A North Carolina school system has issued a warning to parents after a student’s Chromebook laptop caught fire. In an email, the Winston-Salem/Forsyth County Schools district said parents should not leave laptops plugged in and unsupervised for long periods of time, particularly overnight.
The parents of the student sent pictures of a damaged laptop to WXII 12 News, an NBC-affiliated local TV network in Winston-Salem, reporting that their son was using it for a Zoom class when the Chromebook started to smoke and spark.
The student was using headphones with a cord plugged in, and upon seeing the smoke, yanked the wires off. In doing this, his Chromebook fell from the desk where he was working and onto a carpet, leaving burn marks on the laptop.
“Never leave Chromebooks plugged in and unsupervised for long periods of time, like overnight,” a spokesperson for the school system posted on its Facebook community page.
“Also, it is best to always use the devices on surfaces that allow for proper ventilation like a desk or table. Prolonged charging and limited ventilation can damage the battery, the operating systems and cause the machine to shut down completely.”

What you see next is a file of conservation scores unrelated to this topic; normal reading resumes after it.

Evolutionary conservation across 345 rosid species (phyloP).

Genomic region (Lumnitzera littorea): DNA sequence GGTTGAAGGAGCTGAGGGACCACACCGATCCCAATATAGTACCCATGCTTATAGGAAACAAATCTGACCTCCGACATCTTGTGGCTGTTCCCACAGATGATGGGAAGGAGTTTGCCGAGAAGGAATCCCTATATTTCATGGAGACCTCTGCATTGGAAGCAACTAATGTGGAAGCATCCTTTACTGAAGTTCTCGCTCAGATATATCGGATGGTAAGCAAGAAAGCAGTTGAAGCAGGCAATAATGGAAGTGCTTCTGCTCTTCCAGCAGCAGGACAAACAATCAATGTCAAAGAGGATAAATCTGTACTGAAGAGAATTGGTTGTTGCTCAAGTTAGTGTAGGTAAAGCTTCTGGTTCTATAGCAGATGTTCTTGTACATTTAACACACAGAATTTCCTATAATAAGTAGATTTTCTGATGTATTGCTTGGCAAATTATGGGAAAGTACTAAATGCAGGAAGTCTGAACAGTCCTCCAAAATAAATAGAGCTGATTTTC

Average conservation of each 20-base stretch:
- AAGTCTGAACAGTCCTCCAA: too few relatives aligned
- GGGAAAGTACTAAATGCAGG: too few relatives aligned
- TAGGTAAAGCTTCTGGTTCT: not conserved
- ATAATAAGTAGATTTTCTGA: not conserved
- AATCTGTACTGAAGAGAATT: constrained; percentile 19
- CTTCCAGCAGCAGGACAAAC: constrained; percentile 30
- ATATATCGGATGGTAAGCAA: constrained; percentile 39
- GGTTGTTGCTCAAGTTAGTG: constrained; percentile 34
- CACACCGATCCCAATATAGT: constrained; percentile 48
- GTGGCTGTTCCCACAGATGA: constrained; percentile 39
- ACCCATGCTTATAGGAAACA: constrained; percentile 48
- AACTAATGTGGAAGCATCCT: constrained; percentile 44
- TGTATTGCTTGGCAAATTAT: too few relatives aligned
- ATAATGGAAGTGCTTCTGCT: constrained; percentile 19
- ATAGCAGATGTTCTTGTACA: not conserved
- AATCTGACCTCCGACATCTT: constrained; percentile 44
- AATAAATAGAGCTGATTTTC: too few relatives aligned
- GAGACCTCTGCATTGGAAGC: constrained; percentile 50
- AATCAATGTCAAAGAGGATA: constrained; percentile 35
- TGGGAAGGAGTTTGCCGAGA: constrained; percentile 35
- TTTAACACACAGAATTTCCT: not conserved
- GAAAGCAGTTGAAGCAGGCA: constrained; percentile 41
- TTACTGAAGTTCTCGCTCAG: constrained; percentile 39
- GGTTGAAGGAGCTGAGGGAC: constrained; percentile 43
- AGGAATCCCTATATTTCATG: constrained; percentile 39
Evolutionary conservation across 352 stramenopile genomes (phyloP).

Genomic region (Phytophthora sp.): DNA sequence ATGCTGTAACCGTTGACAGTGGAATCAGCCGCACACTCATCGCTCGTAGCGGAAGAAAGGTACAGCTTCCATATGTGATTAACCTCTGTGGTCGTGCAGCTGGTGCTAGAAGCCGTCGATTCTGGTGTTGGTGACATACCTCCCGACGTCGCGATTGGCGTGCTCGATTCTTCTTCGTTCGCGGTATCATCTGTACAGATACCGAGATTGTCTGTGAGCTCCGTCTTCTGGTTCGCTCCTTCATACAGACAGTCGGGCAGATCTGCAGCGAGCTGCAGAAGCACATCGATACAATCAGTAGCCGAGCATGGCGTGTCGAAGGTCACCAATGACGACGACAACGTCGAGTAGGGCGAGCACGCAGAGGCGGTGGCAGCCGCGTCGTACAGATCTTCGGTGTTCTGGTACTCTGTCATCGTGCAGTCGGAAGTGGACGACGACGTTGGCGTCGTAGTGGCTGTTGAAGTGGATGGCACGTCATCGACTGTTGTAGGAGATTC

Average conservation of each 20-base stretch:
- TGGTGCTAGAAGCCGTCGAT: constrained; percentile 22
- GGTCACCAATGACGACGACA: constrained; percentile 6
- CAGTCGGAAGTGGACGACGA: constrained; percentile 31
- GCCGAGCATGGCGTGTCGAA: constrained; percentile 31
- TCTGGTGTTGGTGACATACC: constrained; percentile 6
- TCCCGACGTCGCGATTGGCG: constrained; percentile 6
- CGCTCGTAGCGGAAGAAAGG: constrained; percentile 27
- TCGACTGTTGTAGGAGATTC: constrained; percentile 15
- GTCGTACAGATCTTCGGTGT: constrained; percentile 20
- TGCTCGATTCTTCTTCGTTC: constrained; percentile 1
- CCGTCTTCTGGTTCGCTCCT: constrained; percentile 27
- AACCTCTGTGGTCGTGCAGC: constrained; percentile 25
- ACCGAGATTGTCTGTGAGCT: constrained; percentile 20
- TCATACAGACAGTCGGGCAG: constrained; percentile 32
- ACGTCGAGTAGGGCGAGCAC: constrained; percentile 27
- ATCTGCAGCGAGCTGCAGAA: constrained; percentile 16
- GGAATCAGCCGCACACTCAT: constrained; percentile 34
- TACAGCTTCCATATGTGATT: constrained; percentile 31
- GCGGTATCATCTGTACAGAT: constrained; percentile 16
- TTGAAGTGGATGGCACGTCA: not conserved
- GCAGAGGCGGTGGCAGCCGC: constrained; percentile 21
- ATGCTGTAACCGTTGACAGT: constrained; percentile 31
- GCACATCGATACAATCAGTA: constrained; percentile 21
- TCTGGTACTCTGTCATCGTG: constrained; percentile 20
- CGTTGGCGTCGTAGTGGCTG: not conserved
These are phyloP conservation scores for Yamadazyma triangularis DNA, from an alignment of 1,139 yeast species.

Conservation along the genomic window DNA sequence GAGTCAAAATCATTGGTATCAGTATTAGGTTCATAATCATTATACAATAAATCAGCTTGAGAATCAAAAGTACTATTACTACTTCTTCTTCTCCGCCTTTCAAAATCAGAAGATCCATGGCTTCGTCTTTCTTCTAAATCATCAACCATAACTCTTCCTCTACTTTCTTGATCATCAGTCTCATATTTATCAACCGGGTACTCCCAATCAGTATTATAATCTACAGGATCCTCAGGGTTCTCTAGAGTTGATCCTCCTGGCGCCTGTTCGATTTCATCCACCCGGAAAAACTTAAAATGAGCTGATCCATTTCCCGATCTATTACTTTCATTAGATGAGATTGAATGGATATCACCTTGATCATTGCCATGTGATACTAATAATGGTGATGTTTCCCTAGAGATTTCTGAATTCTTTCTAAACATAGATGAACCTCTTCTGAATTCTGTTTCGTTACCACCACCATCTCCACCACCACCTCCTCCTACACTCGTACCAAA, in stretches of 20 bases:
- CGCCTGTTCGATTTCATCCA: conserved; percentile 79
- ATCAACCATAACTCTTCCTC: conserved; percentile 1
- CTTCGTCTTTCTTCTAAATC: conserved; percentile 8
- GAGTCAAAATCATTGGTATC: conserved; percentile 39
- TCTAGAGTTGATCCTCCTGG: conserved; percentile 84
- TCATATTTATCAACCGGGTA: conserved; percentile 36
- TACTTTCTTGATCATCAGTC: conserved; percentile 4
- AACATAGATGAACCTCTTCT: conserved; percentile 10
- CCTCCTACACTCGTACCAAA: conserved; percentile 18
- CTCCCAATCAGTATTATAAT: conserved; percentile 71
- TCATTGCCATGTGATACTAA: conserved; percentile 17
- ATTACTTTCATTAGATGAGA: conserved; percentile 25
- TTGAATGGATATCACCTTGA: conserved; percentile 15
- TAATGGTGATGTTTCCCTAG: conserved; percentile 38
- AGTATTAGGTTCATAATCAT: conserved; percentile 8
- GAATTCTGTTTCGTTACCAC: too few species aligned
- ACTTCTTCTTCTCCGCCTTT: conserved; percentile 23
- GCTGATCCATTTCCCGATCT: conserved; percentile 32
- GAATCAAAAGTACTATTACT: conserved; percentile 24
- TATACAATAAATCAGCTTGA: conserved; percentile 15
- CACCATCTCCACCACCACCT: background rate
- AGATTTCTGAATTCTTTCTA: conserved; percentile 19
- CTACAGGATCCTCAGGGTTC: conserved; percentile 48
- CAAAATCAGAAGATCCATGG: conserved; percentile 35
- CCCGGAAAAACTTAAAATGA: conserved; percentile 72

The school system’s technology page did mention the fact that, like many laptops and mobile phones, Chromebooks have lithium-based rechargeable batteries. These can be hazardous and become a fire hazard if they are defective, damaged, or used improperly.
In 2019, the laptop of a third-grade student at Lewisville Elementary School, also in North Carolina, began smouldering. The class had to be evacuated.
Following the incident, the Winston-Salem/Forsyth County Schools system supposedly recalled some 20,000 Chromebooks.
Also that same year, a woman in Corpus Christi, Texas left her phone charging on her mattress and returned from a shopping trip with her daughters to find a smoke-filled home after her device caught fire in her bedroom.
Back in 2018, a flight at Toronto’s Pearson Airport had to be delayed after a passenger’s phone caught fire, injuring him. The flight, which was carrying 266 passengers, departed for Vancouver with a two-hour delay.
One phone has suffered more than others when it comes to catching fire. Some 2 million Samsung Galaxy Note 7 model phones were infamously recalled in 2016 after batteries reportedly caught fire a number of times.
The Department of Transportation and the Federal Aviation Authority proceeded to issue a blanket ban on taking the smartphone on any air transportation in the United States. Portable lithium-ion batteries were also banned that year by the authorities.
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